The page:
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Translating Binary to decimal troubles

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I''m getting strange output of the translated binary string. Here''s my source:
void BinaryToDecimal()
{
	string binary = " ";
	int    i, j;
	int    decimal = 0;
	
  cout << "Please input a binary string of 0''s and 1''s to convert to a decimal number:	";
	cin  >> binary;

	for (i = 0; i < binary.length(); i++)
	{
		if (binary[i] == ''1'' || binary[i] == ''0'')
		{
			for (j = binary.length(); j >= 0; j--)
				decimal = (binary[j] * (pow(2,j)));
		}
		else if (binary[i] != ''0'')
			cout << "Bad!\n";
	}
	cout << endl << decimal;
}
That''s the command, run it and just insert 1. It should say 1 but it gives me 49. What''s wrong with it?
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49 is the ASCII code for the character ''1'' so technically it is correct.

You can look at an ASCII table
Here

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Unsuspecting Student: "Ahhhhh! Damn you paperclip you ruined my paper. A thousand deaths upon you!"

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Then you have to offset the character value like someone else explained in another thread you had, something like this although it isnt very pretty. I should also point out that the way you have things now it will only work it your input string is of length 1. For example if you input something like "1010" your program is only going to return 1 because you overwrite the value of decimal each time instead of keeping a running total. I can see some other issues too but I leave it to you to figure it out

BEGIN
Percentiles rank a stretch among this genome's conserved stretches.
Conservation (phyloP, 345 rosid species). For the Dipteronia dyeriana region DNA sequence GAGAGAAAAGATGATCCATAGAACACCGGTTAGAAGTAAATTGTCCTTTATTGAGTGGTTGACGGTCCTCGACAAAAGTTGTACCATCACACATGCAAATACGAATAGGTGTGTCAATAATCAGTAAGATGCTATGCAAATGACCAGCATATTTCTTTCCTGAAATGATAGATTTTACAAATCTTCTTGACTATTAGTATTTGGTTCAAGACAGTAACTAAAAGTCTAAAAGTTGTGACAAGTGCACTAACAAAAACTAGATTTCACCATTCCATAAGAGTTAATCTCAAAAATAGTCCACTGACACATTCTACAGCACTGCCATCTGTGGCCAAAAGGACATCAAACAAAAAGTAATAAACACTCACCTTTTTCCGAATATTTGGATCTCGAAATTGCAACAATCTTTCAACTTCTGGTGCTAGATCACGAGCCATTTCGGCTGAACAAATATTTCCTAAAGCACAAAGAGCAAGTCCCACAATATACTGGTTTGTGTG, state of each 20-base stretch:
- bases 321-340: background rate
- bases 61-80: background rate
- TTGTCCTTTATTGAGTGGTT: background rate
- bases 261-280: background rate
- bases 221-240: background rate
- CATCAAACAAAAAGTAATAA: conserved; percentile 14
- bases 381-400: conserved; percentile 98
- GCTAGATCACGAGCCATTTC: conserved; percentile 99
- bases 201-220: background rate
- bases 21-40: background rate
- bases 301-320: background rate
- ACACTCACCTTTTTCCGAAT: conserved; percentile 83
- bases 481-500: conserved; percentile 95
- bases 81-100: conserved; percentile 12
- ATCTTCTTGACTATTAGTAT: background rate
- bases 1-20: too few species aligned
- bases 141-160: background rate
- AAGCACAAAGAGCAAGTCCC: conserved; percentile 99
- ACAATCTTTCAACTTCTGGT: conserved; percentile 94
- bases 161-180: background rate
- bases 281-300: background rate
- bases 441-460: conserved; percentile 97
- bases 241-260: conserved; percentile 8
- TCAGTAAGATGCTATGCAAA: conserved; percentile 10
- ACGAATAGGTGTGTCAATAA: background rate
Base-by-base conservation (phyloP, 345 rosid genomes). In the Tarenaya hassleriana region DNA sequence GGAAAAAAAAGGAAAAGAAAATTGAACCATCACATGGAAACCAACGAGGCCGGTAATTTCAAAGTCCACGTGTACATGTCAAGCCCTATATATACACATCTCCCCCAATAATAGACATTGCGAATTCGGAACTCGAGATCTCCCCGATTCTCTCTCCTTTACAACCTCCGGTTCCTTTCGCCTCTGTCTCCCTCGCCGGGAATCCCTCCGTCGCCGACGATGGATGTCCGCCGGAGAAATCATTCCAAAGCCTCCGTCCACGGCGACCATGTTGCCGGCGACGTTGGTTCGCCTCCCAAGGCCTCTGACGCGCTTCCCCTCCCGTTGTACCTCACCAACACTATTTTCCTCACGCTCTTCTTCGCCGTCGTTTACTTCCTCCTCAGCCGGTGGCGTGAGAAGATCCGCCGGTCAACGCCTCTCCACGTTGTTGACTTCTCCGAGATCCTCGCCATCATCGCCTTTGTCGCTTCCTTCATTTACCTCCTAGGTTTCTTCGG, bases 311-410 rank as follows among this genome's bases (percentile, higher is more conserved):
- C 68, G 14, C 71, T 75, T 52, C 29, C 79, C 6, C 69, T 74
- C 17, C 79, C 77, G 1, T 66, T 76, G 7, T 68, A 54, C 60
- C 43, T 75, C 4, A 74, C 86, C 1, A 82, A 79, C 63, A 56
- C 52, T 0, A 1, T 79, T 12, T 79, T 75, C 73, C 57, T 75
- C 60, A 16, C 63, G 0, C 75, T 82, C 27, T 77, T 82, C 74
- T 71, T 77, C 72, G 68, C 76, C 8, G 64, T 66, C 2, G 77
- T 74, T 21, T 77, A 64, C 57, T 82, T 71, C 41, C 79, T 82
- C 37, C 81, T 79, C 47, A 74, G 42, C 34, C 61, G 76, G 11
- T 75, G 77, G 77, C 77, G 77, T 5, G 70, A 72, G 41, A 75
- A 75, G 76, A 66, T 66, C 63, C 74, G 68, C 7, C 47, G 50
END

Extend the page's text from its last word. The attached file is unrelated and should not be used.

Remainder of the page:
for (j = binary.length(); j >= 0; j--)
//binary[j]-'0' will return a number between 0 and 9

//assuming binary[j] is a character for a number

decimal = ( (binary[j]-'0') * (pow(2,j)));


Clippy:"OMG, A NUMBAR! Let me format it for you"
Unsuspecting Student: "Ahhhhh! Damn you paperclip you ruined my paper. A thousand deaths upon you!"

"Game Programming: Without programming you've just got game"

[edited by - cmptrgear on December 13, 2003 4:11:47 PM]

[edited by - cmptrgear on December 13, 2003 4:13:56 PM]

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Check out the atoi function, it takes a character and returns an integer. Thus you can do something like:

int iBinary;
iBinary = atoi(binary[ i ]);

Then use iBinary in your calculations instead of the binary variable.

[edited by - tool_2046 on December 13, 2003 4:11:12 PM]

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quote:
Original post by Sneftel
Or you could just read in an integer to begin with.


"Sneftel is correct, if rather vulgar." --Flarelocke


Not that it''s likely to be an issue, but that would lower the maximum value of the number you want to convert.

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